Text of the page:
America’s Catch-22 diplomacy, when friends are also adversaries

America’s Catch-22 diplomacy, when friends are also adversaries
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The United States has “calculations against Turkey and Iran and maybe Russia,” Turkish President Recep Tayyip Erdogan told members of his political party on Feb. 6. It was the latest harsh criticism of the United States that Ankara has made in the first six weeks of 2018. Erdogan accused the United States of training a terror army in Syria. Yet U.S. Secretary of State James MattisJames Norman MattisOvernight Defense: Fears rise over Trump-Putin summit | McCain presses Trump to hold Putin 'accountable' for hacking | Pentagon does damage control after NATO meet Mattis doesn't mention Russia by name at meeting with Balkan officials: report Trump references ‘legitimate media and fake-news media’ at meeting with NATO leader MORE consistently calls Turkey a NATO ally.

This illustrates the problem that Washington faces in Turkey and with several other key allies: how to balance traditional alliances with the changing tectonics of the Middle East. In Turkey, Lebanon, Iraq and Qatar the Trump administration faces the prospect of enabling alliances that adversaries, such as Iran or Russia, also benefit from. This presents a Catch-22. If the United States seeks to reduce its relationships with these countries, then they will threaten to grow closer to Moscow or Tehran.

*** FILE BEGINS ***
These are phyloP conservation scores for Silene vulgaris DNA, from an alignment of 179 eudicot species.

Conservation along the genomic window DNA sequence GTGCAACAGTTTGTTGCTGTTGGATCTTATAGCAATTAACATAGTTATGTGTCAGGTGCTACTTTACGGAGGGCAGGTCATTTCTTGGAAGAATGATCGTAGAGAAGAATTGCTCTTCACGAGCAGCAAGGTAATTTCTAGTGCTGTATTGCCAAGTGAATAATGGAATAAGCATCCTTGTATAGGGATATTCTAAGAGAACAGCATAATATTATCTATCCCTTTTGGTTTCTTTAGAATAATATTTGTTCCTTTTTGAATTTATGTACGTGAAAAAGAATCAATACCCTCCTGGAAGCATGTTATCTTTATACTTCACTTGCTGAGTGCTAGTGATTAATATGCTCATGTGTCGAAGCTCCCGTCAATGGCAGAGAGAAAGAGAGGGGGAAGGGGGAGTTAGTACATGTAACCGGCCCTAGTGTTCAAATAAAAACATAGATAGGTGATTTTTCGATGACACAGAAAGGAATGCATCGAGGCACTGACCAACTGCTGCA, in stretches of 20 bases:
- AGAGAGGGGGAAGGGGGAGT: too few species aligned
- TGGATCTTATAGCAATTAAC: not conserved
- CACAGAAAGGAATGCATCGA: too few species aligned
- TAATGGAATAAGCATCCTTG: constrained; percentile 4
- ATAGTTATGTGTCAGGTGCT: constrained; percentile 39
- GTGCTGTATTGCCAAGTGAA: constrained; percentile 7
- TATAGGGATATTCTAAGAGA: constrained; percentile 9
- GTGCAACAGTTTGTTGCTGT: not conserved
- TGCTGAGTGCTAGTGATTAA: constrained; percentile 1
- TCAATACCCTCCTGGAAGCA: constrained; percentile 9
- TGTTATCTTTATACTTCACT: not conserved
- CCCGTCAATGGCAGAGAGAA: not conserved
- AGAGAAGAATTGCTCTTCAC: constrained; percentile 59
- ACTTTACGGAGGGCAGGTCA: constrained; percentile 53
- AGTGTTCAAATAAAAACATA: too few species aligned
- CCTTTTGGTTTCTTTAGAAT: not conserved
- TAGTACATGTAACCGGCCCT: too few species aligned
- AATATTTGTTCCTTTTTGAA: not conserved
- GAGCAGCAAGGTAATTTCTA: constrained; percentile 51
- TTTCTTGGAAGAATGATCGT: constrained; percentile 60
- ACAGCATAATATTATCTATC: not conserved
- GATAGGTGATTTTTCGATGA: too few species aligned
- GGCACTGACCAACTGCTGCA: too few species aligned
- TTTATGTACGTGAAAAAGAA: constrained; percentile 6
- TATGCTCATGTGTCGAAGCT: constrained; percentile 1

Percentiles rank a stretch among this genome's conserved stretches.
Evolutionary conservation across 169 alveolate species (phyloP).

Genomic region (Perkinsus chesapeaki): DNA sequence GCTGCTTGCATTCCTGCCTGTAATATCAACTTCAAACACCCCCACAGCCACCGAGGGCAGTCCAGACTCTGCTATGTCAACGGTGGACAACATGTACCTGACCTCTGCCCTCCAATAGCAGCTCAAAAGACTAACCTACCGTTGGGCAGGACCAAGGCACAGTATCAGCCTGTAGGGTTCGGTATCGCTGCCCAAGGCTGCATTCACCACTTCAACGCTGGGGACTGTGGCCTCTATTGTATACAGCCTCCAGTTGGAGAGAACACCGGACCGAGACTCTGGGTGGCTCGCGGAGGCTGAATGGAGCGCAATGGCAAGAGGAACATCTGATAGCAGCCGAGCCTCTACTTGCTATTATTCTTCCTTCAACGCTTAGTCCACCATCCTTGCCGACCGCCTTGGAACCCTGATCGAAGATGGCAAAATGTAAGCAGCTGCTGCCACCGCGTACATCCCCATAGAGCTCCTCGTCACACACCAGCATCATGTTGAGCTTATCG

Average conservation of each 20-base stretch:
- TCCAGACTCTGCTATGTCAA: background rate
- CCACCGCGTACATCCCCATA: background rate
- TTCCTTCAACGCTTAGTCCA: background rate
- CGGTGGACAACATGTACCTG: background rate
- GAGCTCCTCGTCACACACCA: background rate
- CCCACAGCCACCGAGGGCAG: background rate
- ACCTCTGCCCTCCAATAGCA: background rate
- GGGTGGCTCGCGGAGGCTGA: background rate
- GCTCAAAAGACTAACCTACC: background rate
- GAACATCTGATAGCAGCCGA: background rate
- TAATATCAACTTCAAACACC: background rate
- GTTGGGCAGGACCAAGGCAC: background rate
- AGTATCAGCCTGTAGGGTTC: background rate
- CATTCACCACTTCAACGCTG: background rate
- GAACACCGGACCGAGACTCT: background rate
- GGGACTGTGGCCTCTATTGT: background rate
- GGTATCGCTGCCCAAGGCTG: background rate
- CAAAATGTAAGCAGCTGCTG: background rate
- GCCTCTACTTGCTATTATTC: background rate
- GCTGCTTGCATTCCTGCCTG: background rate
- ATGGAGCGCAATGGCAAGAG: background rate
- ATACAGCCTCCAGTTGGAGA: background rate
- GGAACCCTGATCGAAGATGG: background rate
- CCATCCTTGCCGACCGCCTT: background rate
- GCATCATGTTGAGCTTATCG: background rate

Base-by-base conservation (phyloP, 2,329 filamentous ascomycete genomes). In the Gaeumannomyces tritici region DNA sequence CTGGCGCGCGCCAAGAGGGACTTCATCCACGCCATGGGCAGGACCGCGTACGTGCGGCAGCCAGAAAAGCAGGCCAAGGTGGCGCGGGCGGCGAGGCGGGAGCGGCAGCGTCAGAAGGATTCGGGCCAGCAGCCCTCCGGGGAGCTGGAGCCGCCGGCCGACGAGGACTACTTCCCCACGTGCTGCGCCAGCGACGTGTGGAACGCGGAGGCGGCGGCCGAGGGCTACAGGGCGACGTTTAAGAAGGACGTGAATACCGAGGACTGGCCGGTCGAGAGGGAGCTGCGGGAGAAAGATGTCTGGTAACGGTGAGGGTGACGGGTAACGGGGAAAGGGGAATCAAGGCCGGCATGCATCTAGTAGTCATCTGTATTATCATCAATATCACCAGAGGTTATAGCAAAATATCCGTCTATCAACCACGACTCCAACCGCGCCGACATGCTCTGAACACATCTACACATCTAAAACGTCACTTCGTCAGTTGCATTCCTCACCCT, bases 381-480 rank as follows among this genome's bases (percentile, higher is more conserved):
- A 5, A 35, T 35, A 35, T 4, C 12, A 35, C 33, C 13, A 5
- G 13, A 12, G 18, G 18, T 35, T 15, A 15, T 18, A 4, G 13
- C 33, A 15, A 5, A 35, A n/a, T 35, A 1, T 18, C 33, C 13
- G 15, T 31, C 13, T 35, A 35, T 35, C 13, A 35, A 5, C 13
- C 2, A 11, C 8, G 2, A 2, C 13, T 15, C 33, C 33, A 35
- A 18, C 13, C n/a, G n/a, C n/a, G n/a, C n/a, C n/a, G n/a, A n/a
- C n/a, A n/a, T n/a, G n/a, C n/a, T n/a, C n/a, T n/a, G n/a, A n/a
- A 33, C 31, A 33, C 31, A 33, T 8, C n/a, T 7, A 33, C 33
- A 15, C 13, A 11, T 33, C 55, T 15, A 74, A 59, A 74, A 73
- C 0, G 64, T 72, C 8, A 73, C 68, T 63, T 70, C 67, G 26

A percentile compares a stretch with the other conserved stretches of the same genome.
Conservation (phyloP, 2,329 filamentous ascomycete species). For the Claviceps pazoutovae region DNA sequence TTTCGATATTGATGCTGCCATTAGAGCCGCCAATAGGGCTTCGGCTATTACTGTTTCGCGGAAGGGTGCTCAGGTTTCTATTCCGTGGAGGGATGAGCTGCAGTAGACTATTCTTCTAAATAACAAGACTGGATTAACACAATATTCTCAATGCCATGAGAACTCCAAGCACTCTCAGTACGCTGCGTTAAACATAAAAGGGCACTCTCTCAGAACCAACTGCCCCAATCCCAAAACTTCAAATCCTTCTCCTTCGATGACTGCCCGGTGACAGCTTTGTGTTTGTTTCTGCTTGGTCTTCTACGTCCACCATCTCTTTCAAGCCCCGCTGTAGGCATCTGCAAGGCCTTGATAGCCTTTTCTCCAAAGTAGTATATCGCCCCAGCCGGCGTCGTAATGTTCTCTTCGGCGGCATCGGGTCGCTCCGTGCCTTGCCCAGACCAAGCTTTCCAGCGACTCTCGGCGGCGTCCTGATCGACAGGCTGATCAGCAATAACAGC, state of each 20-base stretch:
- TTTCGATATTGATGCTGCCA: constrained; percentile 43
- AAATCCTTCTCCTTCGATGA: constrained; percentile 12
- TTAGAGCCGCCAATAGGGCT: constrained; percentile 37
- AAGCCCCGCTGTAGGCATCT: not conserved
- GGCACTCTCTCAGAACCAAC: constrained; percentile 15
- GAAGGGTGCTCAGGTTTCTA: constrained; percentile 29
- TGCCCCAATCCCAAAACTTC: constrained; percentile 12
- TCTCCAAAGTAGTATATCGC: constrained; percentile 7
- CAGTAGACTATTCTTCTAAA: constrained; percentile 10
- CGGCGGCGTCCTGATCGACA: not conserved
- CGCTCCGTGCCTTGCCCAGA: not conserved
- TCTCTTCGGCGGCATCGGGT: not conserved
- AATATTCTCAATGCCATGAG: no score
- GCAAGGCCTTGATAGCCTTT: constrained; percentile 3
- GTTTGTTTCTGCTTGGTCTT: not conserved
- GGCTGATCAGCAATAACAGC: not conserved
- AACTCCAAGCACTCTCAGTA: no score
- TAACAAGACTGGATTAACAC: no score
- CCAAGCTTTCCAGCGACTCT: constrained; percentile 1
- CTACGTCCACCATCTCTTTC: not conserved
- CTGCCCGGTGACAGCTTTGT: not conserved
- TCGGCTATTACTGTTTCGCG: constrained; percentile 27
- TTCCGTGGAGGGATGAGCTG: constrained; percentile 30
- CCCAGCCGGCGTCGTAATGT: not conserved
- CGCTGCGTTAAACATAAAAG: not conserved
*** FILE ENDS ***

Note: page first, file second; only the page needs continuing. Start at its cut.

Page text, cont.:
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For many years, as U.S. interests have expanded in the Middle East, they have tended to try to support conflicting agendas. For example, Palestinian terrorist Ali Hassan Salameh was an enemy of Israel but had close relationships with the United States in Lebanon until his assassination in 1979. “A grateful CIA took him to Florida’s Disney World,” recounted a 1983 New York Times review of the book, “The Quest for the Red Prince.” In Lebanon today, the United States has a different problem. It wants to empower the central government and the Lebanese military without also supporting Hezbollah, which is a part of the Lebanese government.